Pontresina and its architecture

The best architecture is often old and simple. Compared to the neighbouring resort of St. Moritz, Pontresina has retained its village character. Visitors can enjoy one of the most architecturally significant Grand Hotels in the Alps, the Grand Hotel Kronenhof, as well as the typical Engadine houses: massive stone walls and small, funnel-shaped windows which let a lot of light in despite the small openings. The clever design means that heat is retained efficiently during the winter months. Many houses also feature small bay windows which provide a good view of the village street. Upstairs, the walls often protrude because the façades of many wooden houses were subsequently covered with stone. Another thing that immediately catches the eye is the playful ornamentation on façades, windows and building corners.

Sgraffito: The Engadine building’s lipstick

Scratch Art Sgraffito

On closer inspection, you will see that the ornamentation on the local buildings has not been painted on with a brush but sculpted directly into the plaster. This wall decor technique is called sgraffito. The top layer of the plaster is scraped away so that the underlying, darker layer is revealed. The term comes from the Italian word "sgraffiare", which means "scraping". The sgraffito designs are abstract – for example in the form of ribbons with triangular designs or circular ornaments.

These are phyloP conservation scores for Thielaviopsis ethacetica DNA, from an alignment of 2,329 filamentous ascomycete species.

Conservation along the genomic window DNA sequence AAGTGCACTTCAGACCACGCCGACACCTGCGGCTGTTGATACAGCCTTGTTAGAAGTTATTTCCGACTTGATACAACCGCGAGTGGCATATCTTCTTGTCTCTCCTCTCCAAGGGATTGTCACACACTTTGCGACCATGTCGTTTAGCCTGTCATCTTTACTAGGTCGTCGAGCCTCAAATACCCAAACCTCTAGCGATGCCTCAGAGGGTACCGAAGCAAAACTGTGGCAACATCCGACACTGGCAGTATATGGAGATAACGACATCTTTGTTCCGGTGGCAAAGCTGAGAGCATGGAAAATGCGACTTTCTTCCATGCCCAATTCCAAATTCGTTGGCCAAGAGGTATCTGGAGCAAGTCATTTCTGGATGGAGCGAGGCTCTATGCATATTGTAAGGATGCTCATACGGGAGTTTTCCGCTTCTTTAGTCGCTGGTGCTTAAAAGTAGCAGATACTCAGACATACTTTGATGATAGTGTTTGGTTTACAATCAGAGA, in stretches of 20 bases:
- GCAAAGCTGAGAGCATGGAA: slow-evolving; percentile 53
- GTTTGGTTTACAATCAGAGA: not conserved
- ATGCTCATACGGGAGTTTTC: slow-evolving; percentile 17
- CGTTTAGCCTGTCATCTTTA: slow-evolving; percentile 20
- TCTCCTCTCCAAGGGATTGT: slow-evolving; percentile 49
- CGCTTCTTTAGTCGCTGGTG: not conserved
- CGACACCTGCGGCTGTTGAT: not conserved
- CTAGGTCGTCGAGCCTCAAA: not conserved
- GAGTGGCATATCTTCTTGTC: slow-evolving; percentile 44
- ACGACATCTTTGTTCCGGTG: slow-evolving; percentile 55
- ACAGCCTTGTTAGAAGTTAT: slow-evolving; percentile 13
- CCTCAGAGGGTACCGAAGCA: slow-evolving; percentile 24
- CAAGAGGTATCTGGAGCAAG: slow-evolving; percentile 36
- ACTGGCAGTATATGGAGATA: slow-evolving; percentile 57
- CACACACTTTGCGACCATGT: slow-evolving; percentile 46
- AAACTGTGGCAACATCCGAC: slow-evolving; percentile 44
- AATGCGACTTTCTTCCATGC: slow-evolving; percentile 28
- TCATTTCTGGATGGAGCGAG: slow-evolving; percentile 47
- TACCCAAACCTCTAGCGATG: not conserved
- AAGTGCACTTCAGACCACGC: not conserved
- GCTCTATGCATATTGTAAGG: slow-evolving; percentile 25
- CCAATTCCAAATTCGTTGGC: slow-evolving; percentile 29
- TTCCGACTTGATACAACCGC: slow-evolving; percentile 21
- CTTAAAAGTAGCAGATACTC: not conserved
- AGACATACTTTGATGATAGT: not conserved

Historic buildings in Pontresina

When going for a stroll through Pontresina, sooner or later you will pass the old bridge Punt'Ota. This historic building is still intact. The bridge is located below the new Bernina Bridge and is of particular interest to historians because to this day, they all disagree about whether the bridge builder's name was Saraschin, and whether the village's name Puntraschina or Pontresina was derived from the word Punt (bridge) Sarashina. Also steeped in a rich history is the burial church Santa Maria, which dates from the 13th century. It is one of the most precious sacred buildings of the Grisons and features well-preserved medieval wall paintings with Byzantine-Romanesque fragments. Today, the church is a popular venue for weddings, attracting couples from all around the world. Situated a little above Pontresina, visitors will find another attraction: the pentagonal Spaniola Tower, which was built using irregular quarry stones and boulders. The building was restored in 1994 by the municipality.